Posts Tagged: Nancy Caywood
Many of the visitors are from other parts of the country and Canada who winter in the Southern California desert to enjoy its sunshine and warm temperatures.
“Hopefully the word gets out and lots of people hear about it,” said Stacey Wills, Farm Smart manager. “What we're hoping to do is not only open it to winter visitors, but open it up locally as well. I don't know if the locals realize how rich our agriculture is here, especially young people. They don't understand the great agricultural opportunities and programs we have.”
Farm Smart, which began 15 years ago, relies on many volunteers to implement the winter visitor program and educational programs for K-12 students in the Imperial Valley. Two of the volunteers, Shriley and Larry Durarns, live on the center in their RV from October to March to help run the program, the article said.
“They basically work from sunrise to sunset,” said Wills. “They help us prep the food, drive the tractors, and ensure everything is being run smoothly. They are the life blood of the program. They make Farm Smart.”
The Imperial Valley Press also ran an article marking the beginning of the 2016 Farm Smart season. Writer William Roller reported that tours at the UC facility show visitors where their food comes from and reminds them they are linked with the environment and must be responsible stewards of the land.
"The great thing about the program is everyone learns about the research being done and gets to pick their own vegetables from our garden," Wills told the Imperial Valley Press.
The article featured a photo of Nancy Caywood Robertson driving the tractor that pulled visitors on a trailer as they toured the center. A former elementary school teacher, Caywood Robertson created Farm Smart in 2001 and managed the program until her retirement in 2014. She's now a volunteer.
Larry Mallory of Burley, Idaho, was named the 100,000th visitor and his wife, Sheryll, the 100,001st. The couple are "snowbirds," spending their winters in the mild California desert while their home is buried in snow. They were surprised with confetti, balloons, a commemorative bag and refund of their admission fee for being the milestone guests of the program.
"Farm Smart" was conceived and has been managed over the years by Nancy Caywood-Robertson, DREC educational outreach coordinator, reported the Imperial Valley Press. The program was initially designed for school children, but it blossomed into a destination for school field trips and winter visitors. More than 8,000 take part in the program every year.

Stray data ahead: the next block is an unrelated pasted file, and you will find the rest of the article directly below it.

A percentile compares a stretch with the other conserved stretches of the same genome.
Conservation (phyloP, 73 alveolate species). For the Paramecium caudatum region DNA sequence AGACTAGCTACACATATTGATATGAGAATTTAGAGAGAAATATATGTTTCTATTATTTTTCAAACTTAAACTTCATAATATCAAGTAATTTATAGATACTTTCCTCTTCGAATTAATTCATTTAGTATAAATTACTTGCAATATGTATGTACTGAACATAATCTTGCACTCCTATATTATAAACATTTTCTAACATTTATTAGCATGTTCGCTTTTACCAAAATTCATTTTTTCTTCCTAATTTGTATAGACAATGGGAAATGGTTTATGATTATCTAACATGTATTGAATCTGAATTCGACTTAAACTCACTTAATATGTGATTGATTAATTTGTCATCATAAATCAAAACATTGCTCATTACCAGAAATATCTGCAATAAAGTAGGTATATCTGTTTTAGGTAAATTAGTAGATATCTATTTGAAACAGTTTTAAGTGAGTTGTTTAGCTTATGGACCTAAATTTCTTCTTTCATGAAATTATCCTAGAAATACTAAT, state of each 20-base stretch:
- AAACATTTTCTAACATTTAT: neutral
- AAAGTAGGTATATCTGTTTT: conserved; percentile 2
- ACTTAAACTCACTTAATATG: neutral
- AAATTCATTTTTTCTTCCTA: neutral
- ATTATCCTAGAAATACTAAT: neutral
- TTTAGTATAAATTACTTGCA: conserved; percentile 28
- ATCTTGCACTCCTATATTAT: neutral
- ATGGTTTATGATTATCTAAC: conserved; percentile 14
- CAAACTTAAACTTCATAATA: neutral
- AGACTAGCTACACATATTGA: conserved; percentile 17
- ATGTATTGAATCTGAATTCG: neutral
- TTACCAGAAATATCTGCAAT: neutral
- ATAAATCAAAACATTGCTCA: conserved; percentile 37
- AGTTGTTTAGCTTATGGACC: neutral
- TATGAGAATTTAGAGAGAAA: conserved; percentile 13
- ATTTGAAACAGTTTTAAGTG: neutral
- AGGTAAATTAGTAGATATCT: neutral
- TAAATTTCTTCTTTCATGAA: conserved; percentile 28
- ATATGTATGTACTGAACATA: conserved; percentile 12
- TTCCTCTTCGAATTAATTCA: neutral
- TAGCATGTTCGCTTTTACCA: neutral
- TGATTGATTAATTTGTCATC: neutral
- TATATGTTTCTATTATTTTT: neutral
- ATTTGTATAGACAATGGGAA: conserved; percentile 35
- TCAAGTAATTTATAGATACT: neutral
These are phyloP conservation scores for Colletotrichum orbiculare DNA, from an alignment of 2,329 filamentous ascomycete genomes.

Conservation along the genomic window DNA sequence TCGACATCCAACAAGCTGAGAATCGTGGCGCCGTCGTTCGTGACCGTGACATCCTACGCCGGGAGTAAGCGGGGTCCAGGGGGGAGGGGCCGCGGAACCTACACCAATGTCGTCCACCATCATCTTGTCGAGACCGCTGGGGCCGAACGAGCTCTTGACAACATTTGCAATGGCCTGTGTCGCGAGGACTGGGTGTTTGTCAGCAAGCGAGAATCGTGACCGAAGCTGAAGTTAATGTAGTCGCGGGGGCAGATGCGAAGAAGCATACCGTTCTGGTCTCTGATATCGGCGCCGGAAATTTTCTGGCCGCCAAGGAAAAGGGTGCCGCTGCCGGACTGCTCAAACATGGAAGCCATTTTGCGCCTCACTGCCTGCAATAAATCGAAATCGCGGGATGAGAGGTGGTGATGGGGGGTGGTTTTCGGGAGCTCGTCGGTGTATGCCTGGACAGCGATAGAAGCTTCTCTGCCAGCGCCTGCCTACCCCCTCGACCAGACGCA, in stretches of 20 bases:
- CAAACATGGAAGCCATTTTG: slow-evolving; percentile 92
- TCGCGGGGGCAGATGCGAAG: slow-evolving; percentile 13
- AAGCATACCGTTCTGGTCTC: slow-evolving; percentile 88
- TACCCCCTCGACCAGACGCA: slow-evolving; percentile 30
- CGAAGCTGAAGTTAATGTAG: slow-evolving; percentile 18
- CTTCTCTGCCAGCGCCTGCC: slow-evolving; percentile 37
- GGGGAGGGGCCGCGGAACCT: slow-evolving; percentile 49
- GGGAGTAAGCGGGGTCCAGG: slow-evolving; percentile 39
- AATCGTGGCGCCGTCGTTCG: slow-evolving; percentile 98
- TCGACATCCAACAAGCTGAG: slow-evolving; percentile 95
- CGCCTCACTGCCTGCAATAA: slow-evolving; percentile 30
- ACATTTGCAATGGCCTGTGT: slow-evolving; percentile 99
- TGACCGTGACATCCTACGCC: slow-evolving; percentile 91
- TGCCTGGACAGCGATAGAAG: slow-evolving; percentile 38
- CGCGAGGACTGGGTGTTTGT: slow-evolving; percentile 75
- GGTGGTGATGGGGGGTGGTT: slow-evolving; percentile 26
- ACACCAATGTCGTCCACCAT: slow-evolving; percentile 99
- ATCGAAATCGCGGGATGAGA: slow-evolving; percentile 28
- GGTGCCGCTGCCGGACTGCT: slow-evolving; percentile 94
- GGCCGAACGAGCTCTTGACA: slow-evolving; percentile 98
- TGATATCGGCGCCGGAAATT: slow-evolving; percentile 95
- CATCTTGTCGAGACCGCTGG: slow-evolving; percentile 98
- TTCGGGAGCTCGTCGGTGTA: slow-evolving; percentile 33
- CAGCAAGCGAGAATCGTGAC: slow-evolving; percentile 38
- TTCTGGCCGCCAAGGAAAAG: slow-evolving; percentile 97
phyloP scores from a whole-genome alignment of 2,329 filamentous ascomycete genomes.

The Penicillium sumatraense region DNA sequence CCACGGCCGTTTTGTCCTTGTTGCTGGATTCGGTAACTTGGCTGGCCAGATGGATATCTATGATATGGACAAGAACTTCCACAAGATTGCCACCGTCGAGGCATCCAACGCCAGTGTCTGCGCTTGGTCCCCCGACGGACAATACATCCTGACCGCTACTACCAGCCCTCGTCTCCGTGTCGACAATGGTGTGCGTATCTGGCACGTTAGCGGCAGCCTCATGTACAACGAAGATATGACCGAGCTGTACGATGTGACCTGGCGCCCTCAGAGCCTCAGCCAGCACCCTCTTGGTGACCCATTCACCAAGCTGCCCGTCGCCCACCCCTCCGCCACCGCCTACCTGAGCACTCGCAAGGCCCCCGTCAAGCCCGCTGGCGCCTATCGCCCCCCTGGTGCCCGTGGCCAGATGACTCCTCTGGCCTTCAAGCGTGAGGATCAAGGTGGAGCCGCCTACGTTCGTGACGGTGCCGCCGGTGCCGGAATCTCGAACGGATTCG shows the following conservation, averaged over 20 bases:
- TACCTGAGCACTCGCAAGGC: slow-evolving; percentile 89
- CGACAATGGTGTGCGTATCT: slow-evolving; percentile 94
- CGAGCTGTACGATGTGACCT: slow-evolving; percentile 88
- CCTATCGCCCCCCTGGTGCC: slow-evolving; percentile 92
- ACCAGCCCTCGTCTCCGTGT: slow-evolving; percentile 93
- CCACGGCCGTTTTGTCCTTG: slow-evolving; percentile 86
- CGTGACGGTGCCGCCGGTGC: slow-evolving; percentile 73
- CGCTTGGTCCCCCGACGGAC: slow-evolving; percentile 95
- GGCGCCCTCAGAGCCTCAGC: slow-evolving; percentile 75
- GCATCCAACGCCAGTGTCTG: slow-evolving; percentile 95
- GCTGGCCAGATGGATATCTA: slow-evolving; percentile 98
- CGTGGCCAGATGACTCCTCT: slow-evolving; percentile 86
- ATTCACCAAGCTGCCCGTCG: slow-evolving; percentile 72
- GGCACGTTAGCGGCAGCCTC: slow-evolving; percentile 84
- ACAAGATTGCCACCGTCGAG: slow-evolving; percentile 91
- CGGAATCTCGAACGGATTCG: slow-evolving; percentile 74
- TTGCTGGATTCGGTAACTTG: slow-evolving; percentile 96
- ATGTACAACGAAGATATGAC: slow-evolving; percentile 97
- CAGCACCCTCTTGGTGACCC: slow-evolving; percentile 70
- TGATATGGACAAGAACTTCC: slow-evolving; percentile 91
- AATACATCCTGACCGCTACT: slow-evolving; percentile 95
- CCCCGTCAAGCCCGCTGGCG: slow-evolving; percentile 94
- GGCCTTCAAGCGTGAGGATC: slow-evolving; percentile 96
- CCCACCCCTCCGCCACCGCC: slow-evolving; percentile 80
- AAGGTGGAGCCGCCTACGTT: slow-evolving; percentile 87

Nancy Caywood-Robertson jumps off a bale of hay at the UC Desert Research and Extension Center 'Farm Smart' celebration.
The Farm City Committee acknowledged Connell's broad range of scientific, practical and professional competence and his fairness. Connell began his UCCE career in 1977 and moved to Butte County in 1980, where he has been responsible for almonds, walnuts, olives, citrus and ornamentals.
Gold Spotted Oak Borer infesting oak trees in So Cal
Angela Meyers, Big Bear News
Although the limited number of oaks in Big Bear mean the Gold Spotted Oak Borer doesn't pose a serious threat in the community, the local newspaper advised its readers that trees in nearby Yucaipa and Live Oak are in danger. The story suggested readers interested in more information visit UC ANR's Gold Spotted Oak Borer website.
Farm Smart starts corny lessons for local students
Elizabeth Varin, Imperial Valley Press
The UC Desert Research and Extension Center is kicking off its new season of Farm Smart, which educates students about natural and renewable resources, including agriculture. The program combines hands-on activities, such as visiting a corn maze and making corn starch plastic, with historical lessons, on such topics as the uses of bandanas and traditions behind hoedowns, said Nancy Caywood Robertson, education outreach coordinator for the Farm Smart program.
“Our No. 1 rule is they have to have fun,” she said. “Are you having fun?” she asked the crowd.
The USDA, in conjunction with scientists at the UC Desert Research and Extension Center in El Centro, are crossbreeding carrots from around the world to blend benefits in a native California variant, according to an article in the Imperial Valley Press.
“Each variety was pretty unique,” Caywood was quoted. “Some were more tubular, others had thick crowns, and still others had long roots.”
USDA researcher Rob Kane told reporter William Roller that yellow carrots from France, red from China and purple from Turkey may have traits that make the vegetable healthier than common orange varieties and may allow farmers to produce a healthy crop with reduced chemical use.
Colorful carrots contain antioxidants, natural plant compounds that can help reduce the risk of certain cancers and heart disease. A Brazilian carrot being studied by USDA researcher Phil Simon may impart natural resistance to nematodes, microscopic, soil-borne pests that can cause stunted growth, forking or swelling of the vegetable.
To control the effects, farmers typically fumigate the soil, Simon said.
“We’re in the process of proving we can farm without nematicides,” Simon was quoted. “The industry will save money not using fumigants and we can benefit the environment.”
Carrots come in various colors and shapes.